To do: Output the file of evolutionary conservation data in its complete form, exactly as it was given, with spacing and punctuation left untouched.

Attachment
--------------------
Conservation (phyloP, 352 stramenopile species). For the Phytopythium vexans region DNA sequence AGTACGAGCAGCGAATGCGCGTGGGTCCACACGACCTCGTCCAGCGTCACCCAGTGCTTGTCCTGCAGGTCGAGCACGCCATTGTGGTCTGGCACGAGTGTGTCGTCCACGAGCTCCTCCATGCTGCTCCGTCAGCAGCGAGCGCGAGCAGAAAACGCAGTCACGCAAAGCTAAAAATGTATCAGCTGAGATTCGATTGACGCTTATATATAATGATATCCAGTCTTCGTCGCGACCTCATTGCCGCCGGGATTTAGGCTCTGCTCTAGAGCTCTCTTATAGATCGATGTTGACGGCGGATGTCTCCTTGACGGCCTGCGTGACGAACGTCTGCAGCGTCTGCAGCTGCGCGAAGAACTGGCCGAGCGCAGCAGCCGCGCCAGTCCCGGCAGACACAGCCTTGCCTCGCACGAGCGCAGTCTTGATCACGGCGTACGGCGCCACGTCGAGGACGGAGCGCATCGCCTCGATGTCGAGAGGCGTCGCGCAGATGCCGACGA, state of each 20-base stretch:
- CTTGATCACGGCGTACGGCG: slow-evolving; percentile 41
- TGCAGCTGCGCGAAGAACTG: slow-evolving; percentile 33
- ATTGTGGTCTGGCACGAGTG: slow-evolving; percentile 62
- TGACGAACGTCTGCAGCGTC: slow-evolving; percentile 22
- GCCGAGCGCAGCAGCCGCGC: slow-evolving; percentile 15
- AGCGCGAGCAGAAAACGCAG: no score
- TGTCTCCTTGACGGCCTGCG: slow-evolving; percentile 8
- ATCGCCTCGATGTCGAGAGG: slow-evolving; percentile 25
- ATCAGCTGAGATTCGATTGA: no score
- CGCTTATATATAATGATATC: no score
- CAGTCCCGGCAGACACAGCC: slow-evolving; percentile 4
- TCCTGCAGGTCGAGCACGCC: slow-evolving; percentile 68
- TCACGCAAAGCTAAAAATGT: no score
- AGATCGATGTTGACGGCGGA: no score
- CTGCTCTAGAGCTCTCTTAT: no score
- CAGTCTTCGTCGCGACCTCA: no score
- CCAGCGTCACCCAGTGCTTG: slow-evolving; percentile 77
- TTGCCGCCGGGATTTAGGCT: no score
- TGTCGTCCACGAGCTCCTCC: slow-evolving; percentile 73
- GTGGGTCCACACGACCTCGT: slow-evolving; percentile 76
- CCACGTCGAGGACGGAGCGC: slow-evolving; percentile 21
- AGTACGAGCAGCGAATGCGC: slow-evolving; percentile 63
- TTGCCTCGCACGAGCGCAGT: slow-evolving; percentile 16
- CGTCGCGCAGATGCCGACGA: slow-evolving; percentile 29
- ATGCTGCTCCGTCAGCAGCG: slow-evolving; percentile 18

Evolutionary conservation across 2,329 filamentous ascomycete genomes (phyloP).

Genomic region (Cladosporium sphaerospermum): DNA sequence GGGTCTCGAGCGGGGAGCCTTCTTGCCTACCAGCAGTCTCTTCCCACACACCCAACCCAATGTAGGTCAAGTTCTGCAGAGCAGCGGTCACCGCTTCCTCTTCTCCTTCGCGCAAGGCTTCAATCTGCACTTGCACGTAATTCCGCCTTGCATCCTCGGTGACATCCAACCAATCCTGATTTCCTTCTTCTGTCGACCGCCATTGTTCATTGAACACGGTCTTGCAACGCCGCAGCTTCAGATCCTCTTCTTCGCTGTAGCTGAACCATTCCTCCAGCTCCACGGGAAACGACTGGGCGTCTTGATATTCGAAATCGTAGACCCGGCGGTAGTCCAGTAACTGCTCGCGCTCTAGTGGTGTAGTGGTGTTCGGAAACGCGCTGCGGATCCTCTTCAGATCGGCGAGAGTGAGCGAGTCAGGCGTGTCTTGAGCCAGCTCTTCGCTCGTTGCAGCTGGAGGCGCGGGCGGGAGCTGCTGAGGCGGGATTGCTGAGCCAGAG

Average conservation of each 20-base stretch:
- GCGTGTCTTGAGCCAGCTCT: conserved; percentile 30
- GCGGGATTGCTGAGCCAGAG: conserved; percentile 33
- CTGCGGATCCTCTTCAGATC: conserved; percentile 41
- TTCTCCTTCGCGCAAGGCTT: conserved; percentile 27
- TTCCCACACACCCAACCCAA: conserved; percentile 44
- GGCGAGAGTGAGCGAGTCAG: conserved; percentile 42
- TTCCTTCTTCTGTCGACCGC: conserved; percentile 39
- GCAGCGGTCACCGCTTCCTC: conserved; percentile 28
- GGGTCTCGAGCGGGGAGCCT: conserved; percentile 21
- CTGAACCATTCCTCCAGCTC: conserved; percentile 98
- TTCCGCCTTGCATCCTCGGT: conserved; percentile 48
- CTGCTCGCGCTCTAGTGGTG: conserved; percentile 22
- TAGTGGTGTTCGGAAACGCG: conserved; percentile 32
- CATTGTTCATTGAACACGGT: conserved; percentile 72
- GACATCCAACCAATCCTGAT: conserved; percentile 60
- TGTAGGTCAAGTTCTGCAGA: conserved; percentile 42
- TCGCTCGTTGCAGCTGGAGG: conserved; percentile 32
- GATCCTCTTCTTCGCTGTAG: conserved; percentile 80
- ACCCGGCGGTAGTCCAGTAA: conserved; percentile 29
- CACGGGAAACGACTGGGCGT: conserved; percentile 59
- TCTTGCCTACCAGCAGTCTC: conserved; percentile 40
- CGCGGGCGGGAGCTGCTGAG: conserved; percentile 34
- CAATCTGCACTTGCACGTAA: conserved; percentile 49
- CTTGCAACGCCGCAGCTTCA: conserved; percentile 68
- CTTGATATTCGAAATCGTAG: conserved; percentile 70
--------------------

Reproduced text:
Conservation (phyloP, 352 stramenopile species). For the Phytopythium vexans region DNA sequence AGTACGAGCAGCGAATGCGCGTGGGTCCACACGACCTCGTCCAGCGTCACCCAGTGCTTGTCCTGCAGGTCGAGCACGCCATTGTGGTCTGGCACGAGTGTGTCGTCCACGAGCTCCTCCATGCTGCTCCGTCAGCAGCGAGCGCGAGCAGAAAACGCAGTCACGCAAAGCTAAAAATGTATCAGCTGAGATTCGATTGACGCTTATATATAATGATATCCAGTCTTCGTCGCGACCTCATTGCCGCCGGGATTTAGGCTCTGCTCTAGAGCTCTCTTATAGATCGATGTTGACGGCGGATGTCTCCTTGACGGCCTGCGTGACGAACGTCTGCAGCGTCTGCAGCTGCGCGAAGAACTGGCCGAGCGCAGCAGCCGCGCCAGTCCCGGCAGACACAGCCTTGCCTCGCACGAGCGCAGTCTTGATCACGGCGTACGGCGCCACGTCGAGGACGGAGCGCATCGCCTCGATGTCGAGAGGCGTCGCGCAGATGCCGACGA, state of each 20-base stretch:
- CTTGATCACGGCGTACGGCG: slow-evolving; percentile 41
- TGCAGCTGCGCGAAGAACTG: slow-evolving; percentile 33
- ATTGTGGTCTGGCACGAGTG: slow-evolving; percentile 62
- TGACGAACGTCTGCAGCGTC: slow-evolving; percentile 22
- GCCGAGCGCAGCAGCCGCGC: slow-evolving; percentile 15
- AGCGCGAGCAGAAAACGCAG: no score
- TGTCTCCTTGACGGCCTGCG: slow-evolving; percentile 8
- ATCGCCTCGATGTCGAGAGG: slow-evolving; percentile 25
- ATCAGCTGAGATTCGATTGA: no score
- CGCTTATATATAATGATATC: no score
- CAGTCCCGGCAGACACAGCC: slow-evolving; percentile 4
- TCCTGCAGGTCGAGCACGCC: slow-evolving; percentile 68
- TCACGCAAAGCTAAAAATGT: no score
- AGATCGATGTTGACGGCGGA: no score
- CTGCTCTAGAGCTCTCTTAT: no score
- CAGTCTTCGTCGCGACCTCA: no score
- CCAGCGTCACCCAGTGCTTG: slow-evolving; percentile 77
- TTGCCGCCGGGATTTAGGCT: no score
- TGTCGTCCACGAGCTCCTCC: slow-evolving; percentile 73
- GTGGGTCCACACGACCTCGT: slow-evolving; percentile 76
- CCACGTCGAGGACGGAGCGC: slow-evolving; percentile 21
- AGTACGAGCAGCGAATGCGC: slow-evolving; percentile 63
- TTGCCTCGCACGAGCGCAGT: slow-evolving; percentile 16
- CGTCGCGCAGATGCCGACGA: slow-evolving; percentile 29
- ATGCTGCTCCGTCAGCAGCG: slow-evolving; percentile 18

Evolutionary conservation across 2,329 filamentous ascomycete genomes (phyloP).

Genomic region (Cladosporium sphaerospermum): DNA sequence GGGTCTCGAGCGGGGAGCCTTCTTGCCTACCAGCAGTCTCTTCCCACACACCCAACCCAATGTAGGTCAAGTTCTGCAGAGCAGCGGTCACCGCTTCCTCTTCTCCTTCGCGCAAGGCTTCAATCTGCACTTGCACGTAATTCCGCCTTGCATCCTCGGTGACATCCAACCAATCCTGATTTCCTTCTTCTGTCGACCGCCATTGTTCATTGAACACGGTCTTGCAACGCCGCAGCTTCAGATCCTCTTCTTCGCTGTAGCTGAACCATTCCTCCAGCTCCACGGGAAACGACTGGGCGTCTTGATATTCGAAATCGTAGACCCGGCGGTAGTCCAGTAACTGCTCGCGCTCTAGTGGTGTAGTGGTGTTCGGAAACGCGCTGCGGATCCTCTTCAGATCGGCGAGAGTGAGCGAGTCAGGCGTGTCTTGAGCCAGCTCTTCGCTCGTTGCAGCTGGAGGCGCGGGCGGGAGCTGCTGAGGCGGGATTGCTGAGCCAGAG

Average conservation of each 20-base stretch:
- GCGTGTCTTGAGCCAGCTCT: conserved; percentile 30
- GCGGGATTGCTGAGCCAGAG: conserved; percentile 33
- CTGCGGATCCTCTTCAGATC: conserved; percentile 41
- TTCTCCTTCGCGCAAGGCTT: conserved; percentile 27
- TTCCCACACACCCAACCCAA: conserved; percentile 44
- GGCGAGAGTGAGCGAGTCAG: conserved; percentile 42
- TTCCTTCTTCTGTCGACCGC: conserved; percentile 39
- GCAGCGGTCACCGCTTCCTC: conserved; percentile 28
- GGGTCTCGAGCGGGGAGCCT: conserved; percentile 21
- CTGAACCATTCCTCCAGCTC: conserved; percentile 98
- TTCCGCCTTGCATCCTCGGT: conserved; percentile 48
- CTGCTCGCGCTCTAGTGGTG: conserved; percentile 22
- TAGTGGTGTTCGGAAACGCG: conserved; percentile 32
- CATTGTTCATTGAACACGGT: conserved; percentile 72
- GACATCCAACCAATCCTGAT: conserved; percentile 60
- TGTAGGTCAAGTTCTGCAGA: conserved; percentile 42
- TCGCTCGTTGCAGCTGGAGG: conserved; percentile 32
- GATCCTCTTCTTCGCTGTAG: conserved; percentile 80
- ACCCGGCGGTAGTCCAGTAA: conserved; percentile 29
- CACGGGAAACGACTGGGCGT: conserved; percentile 59
- TCTTGCCTACCAGCAGTCTC: conserved; percentile 40
- CGCGGGCGGGAGCTGCTGAG: conserved; percentile 34
- CAATCTGCACTTGCACGTAA: conserved; percentile 49
- CTTGCAACGCCGCAGCTTCA: conserved; percentile 68
- CTTGATATTCGAAATCGTAG: conserved; percentile 70